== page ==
[lit-ideas] Re: Logical Corpuscularism

  • From: "" <dmarc-noreply@xxxxxxxxxxxxx> (Redacted sender "Jlsperanza@xxxxxxx" for DMARC)
  • To: lit-ideas@xxxxxxxxxxxxx
  • Date: Sat, 5 Sep 2015 10:57:30 -0400

If Boyle were a logical corpuscularist, he would say that the comma is a
logical corpuscule.

Thus, the Stanford entry for "logical constant" has:

a is red
--- therefore Ra

A,B,water is H2O
-- therefore A∗B

and editorialises: "The strictest criterion would allow only rules in which
every sign, besides a single instance of the constant being characterized,
is either structural (like the comma) or schematic (like "A")."

i.e. the comma is a structural logical constant.

In a message dated 9/5/2015 10:15:00 A.M. Eastern Daylight Time,
lawrencehelm@xxxxxxxxxxxxxx quotes from Dickinson.

When I, am long ago,
An Island in dishonored Grass –
Whom none but Daisies, know –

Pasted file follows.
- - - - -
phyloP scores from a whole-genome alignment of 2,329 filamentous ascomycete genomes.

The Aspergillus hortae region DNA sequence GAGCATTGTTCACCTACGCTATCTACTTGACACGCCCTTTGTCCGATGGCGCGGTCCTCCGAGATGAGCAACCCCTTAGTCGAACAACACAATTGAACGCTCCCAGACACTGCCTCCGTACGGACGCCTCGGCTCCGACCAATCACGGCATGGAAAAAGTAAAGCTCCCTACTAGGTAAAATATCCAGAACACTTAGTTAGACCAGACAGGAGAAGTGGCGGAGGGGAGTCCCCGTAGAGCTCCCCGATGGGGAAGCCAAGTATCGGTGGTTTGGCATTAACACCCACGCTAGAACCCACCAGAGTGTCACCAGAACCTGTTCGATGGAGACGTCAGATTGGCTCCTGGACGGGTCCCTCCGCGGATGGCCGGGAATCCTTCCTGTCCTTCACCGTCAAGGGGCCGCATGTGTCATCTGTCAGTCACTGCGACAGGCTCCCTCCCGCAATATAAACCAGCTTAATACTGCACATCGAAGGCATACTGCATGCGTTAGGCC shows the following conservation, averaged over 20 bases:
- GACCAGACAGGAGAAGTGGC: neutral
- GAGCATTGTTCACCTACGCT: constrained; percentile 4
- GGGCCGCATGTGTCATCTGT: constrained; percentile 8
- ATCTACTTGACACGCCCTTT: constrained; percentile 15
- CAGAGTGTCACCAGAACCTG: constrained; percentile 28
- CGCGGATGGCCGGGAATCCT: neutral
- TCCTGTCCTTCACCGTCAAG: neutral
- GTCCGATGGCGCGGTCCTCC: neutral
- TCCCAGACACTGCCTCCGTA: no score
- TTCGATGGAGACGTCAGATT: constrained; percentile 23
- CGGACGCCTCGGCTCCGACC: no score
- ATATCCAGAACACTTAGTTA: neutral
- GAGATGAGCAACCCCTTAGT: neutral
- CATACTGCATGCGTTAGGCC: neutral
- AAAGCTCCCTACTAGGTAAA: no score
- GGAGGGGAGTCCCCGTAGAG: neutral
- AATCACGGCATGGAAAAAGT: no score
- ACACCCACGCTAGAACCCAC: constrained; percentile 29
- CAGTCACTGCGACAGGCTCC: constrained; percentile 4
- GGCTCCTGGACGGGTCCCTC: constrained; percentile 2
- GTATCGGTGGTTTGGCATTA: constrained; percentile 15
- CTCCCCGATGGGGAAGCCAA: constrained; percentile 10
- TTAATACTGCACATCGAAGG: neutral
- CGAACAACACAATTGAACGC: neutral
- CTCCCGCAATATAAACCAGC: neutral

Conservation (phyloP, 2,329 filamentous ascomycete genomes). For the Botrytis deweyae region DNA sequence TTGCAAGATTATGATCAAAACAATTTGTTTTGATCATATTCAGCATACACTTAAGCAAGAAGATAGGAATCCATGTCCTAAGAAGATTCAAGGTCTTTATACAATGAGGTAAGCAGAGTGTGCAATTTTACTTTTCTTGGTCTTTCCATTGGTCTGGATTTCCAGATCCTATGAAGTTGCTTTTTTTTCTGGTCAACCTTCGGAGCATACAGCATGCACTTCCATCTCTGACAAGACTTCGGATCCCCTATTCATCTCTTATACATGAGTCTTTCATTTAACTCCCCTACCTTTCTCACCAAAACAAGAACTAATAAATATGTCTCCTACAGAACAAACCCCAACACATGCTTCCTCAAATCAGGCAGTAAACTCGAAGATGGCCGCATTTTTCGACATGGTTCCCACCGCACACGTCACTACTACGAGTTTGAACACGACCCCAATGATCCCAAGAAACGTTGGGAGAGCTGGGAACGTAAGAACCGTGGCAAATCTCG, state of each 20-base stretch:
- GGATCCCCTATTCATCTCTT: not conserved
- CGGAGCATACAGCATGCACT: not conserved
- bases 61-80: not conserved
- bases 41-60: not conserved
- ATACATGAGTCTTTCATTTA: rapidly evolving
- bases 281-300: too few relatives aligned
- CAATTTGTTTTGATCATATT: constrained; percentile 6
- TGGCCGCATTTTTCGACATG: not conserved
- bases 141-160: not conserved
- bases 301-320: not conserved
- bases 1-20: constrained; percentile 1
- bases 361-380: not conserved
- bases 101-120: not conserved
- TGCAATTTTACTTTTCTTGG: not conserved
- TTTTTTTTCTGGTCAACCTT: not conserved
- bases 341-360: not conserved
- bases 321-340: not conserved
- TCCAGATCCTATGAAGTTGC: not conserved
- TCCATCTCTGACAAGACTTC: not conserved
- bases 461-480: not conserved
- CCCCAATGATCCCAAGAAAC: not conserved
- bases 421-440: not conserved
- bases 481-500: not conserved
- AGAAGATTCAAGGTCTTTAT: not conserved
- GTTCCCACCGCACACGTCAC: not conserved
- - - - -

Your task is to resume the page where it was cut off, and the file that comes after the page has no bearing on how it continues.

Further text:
and comments (with which comment I agree):

"I like the lines “When I, am long ago” (although I don’t understand the
comma) and “Whom none but Daisies, know –“ (and don’t understand the comma
in this line either)."

This reminded me of Martin Gardner's "Annotated Alice" (Penguin) where he
quotes from a philosopher who attempts to provide the logical form of an
utterance by the White Knight (and fails).

Like Helm, I don't understand the commas. Let's rephrase:

i. When, long ago, I was an island in dishonoured grass whom none but
daisies know, I was happy.

Instead, Dickinson utters:

"When I, am long ago, an island in dishonoured grass, whom none but
daisies, know.

This seems to prove the Stanford entry that the comma is a logical
constant, and Dickinson varies it!

Cheers,

Speranza
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